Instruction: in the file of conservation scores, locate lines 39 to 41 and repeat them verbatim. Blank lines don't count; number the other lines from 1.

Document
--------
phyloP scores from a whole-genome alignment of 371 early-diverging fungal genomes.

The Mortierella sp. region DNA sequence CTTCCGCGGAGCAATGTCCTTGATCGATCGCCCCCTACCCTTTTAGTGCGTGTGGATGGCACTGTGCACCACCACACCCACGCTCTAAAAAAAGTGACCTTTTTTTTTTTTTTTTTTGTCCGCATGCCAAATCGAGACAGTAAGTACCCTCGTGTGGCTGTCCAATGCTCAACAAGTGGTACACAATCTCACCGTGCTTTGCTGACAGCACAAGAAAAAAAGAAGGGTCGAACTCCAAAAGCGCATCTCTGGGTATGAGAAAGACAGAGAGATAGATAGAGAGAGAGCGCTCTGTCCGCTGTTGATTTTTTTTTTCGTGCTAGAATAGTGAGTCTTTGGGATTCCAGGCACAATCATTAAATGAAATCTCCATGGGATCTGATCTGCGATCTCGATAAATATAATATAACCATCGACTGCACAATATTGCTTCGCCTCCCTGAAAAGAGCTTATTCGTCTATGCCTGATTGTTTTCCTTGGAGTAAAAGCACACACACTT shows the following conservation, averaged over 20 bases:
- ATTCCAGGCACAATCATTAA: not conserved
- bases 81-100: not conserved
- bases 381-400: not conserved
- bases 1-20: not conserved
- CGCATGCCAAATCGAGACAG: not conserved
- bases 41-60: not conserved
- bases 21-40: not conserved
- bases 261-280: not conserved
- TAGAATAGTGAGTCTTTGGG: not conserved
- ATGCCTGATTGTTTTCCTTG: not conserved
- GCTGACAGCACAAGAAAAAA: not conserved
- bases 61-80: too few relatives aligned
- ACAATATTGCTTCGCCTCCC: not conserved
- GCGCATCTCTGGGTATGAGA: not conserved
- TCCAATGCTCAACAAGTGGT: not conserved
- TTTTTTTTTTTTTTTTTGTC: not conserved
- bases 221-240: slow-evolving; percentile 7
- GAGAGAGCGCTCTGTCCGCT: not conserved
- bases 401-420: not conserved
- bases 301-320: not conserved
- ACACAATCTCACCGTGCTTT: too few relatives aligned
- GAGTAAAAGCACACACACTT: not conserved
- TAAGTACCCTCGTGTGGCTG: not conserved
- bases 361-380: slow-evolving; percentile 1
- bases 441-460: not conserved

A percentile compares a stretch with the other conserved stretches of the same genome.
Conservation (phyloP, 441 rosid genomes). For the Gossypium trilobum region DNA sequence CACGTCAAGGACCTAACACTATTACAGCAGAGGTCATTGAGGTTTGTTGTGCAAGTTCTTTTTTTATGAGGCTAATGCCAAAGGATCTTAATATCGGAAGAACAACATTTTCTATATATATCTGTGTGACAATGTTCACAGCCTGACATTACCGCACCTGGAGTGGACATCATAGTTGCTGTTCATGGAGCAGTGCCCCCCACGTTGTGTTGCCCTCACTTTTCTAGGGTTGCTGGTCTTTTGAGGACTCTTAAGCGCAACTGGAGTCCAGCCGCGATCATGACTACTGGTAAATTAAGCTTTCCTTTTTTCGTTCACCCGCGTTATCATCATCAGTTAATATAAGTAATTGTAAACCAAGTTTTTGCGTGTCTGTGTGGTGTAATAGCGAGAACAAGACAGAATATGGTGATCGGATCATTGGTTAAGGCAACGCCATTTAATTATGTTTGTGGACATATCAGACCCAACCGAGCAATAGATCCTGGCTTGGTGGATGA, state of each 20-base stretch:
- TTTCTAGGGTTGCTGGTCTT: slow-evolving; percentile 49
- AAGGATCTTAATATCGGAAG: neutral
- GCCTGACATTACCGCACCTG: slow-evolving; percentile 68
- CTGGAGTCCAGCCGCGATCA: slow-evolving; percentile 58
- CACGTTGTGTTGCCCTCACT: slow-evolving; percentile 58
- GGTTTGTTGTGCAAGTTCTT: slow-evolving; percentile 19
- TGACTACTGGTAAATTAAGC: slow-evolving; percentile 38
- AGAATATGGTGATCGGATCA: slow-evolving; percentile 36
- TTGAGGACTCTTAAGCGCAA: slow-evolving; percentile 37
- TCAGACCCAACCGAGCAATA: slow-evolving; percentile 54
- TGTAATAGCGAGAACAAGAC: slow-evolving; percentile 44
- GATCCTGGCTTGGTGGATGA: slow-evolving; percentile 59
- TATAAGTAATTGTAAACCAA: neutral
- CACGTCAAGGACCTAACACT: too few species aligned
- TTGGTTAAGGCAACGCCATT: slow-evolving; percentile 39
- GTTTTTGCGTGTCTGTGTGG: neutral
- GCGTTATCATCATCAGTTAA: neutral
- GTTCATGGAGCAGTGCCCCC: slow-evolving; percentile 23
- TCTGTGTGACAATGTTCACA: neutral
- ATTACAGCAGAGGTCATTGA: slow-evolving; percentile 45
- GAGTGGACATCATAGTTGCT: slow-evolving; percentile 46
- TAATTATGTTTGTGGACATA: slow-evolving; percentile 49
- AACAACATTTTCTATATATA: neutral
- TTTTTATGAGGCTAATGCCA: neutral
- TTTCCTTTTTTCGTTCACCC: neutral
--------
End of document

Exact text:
- TCAGACCCAACCGAGCAATA: slow-evolving; percentile 54
- TGTAATAGCGAGAACAAGAC: slow-evolving; percentile 44
- GATCCTGGCTTGGTGGATGA: slow-evolving; percentile 59